Most beer and ale retail businesses rely on third-party vendors for equipment, supplies and other products. So, many B2B companies build their business plans around sales to beer and ale retail businesses.
(article continues below)
Your approach will vary according to your situation and your company's unique business model. But in general, there are several things you will need to consider when devising a system for selling to beer and ale retail businesses.
SPECIAL OFFER. Get a list of beer and ale retail business contacts. Deliver your message to the right audience with highly targeted mailing lists from Experian. Special offer for Gaebler.com site visitors -- 5% off all Experian mailing list purchases.
Acquire a beer and ale retail business lead list.
Effective lead generation processes are vital for firms that sell to beer and ale retail businesses. Sales teams should be trained in basic lead generation as well as your company's typical prospecting routines. Lead lists obtained through legitimate third-party providers like Experian can improve the quality of your leads and reduce the workload of gathering prospect contact information.
But lead generation is only part of the story. Of equal importance is the quality of the messaging you include in your sales and marketing strategy. Don't forget that beer and ale retail businesses are educated buyers who can spot an empty value proposition from a mile away. To get their attention, you'll need to create highly focused sales messages that emphasizes your product's strengths and value points.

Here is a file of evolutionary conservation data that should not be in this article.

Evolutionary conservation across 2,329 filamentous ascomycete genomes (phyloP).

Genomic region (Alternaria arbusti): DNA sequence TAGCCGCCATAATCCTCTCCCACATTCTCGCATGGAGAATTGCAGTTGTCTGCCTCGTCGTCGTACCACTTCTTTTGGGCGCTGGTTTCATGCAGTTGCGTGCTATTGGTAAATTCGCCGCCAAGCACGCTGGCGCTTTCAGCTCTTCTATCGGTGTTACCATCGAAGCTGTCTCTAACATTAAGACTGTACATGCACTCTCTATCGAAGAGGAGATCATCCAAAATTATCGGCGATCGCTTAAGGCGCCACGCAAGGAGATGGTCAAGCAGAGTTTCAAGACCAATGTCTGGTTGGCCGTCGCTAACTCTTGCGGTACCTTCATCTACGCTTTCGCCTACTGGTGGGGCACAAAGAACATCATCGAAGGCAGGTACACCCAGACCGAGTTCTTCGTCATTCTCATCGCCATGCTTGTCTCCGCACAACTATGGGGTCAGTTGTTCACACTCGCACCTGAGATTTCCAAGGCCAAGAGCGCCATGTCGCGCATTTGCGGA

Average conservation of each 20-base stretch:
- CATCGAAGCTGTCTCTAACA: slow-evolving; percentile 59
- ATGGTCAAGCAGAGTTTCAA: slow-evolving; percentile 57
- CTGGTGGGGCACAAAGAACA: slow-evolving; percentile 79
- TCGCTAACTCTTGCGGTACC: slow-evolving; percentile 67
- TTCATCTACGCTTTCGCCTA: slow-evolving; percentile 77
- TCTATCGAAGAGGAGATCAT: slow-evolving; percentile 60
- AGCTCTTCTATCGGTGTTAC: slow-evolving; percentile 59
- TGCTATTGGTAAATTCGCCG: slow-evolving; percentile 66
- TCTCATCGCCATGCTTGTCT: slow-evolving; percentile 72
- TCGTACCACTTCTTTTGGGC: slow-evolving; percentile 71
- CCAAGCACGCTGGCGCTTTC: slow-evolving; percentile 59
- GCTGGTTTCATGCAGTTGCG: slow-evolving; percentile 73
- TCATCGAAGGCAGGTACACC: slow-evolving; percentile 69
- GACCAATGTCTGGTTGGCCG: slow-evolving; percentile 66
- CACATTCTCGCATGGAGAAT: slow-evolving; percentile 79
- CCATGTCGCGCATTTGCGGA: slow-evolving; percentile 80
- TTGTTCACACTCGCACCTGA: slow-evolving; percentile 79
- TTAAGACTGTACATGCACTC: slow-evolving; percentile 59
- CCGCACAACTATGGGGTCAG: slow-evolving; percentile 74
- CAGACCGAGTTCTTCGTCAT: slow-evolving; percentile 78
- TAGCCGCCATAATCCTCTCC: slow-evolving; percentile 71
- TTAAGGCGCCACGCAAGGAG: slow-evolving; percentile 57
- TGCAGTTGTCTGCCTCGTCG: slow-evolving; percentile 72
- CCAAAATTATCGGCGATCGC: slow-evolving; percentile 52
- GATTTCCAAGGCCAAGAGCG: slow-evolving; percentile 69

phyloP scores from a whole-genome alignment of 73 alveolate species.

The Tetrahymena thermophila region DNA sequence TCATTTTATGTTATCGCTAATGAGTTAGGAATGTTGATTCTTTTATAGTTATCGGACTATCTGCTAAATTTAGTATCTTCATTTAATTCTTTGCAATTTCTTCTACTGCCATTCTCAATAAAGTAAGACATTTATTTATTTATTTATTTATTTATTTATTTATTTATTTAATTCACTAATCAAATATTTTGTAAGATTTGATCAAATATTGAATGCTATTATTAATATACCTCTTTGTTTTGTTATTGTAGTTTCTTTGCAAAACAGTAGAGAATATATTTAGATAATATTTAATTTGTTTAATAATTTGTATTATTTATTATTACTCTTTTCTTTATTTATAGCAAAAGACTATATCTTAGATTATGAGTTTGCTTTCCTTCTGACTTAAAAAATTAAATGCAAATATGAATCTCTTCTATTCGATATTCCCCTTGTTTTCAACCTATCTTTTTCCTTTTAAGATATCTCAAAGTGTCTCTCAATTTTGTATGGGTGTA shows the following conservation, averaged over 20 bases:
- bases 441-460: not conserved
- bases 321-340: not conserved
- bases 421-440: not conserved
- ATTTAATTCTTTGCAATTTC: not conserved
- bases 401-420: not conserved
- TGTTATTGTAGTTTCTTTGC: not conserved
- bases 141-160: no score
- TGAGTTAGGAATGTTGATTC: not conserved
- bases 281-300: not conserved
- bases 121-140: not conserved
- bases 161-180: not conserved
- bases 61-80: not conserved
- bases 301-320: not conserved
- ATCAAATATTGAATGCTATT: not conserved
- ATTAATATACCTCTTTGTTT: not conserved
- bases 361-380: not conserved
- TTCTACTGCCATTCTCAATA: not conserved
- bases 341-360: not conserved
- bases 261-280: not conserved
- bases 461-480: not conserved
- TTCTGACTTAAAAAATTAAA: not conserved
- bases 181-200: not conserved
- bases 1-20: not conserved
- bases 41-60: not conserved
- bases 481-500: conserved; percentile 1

Casting a Broad Net
The first step in selling to beer and ale retail businesses is to take a broad approach to the marketplace. Strategies that are isolated to the local market are not likely to succeed in an environment that leverages the benefits of long-distance sales techniques.
Although a geographic concentration may be a useful strategy for new sellers, you will eventually need to broaden your focus to include prospects outside of your initial range. You can also broaden your prospect base by introducing new products and partnerships into the mix.
Cooperation is a key feature of companies that succeed in selling to beer and ale retail businesses. Vertical business models simply aren't as efficient as models that emphasize collaboration between business units.
In some cases, the synergy between sales, marketing and other business units can provide the impetus for meaningful growth.
We think you may find these additional resources to be of interest.
If you have an existing beer and ale retail business, you are in the wrong spot. These resources will come in handy:
If you want to start a beer and ale retail business, these resources should prove useful:
If you are looking for advice on selling to a different company type, you will enjoy our directory of sales guides below.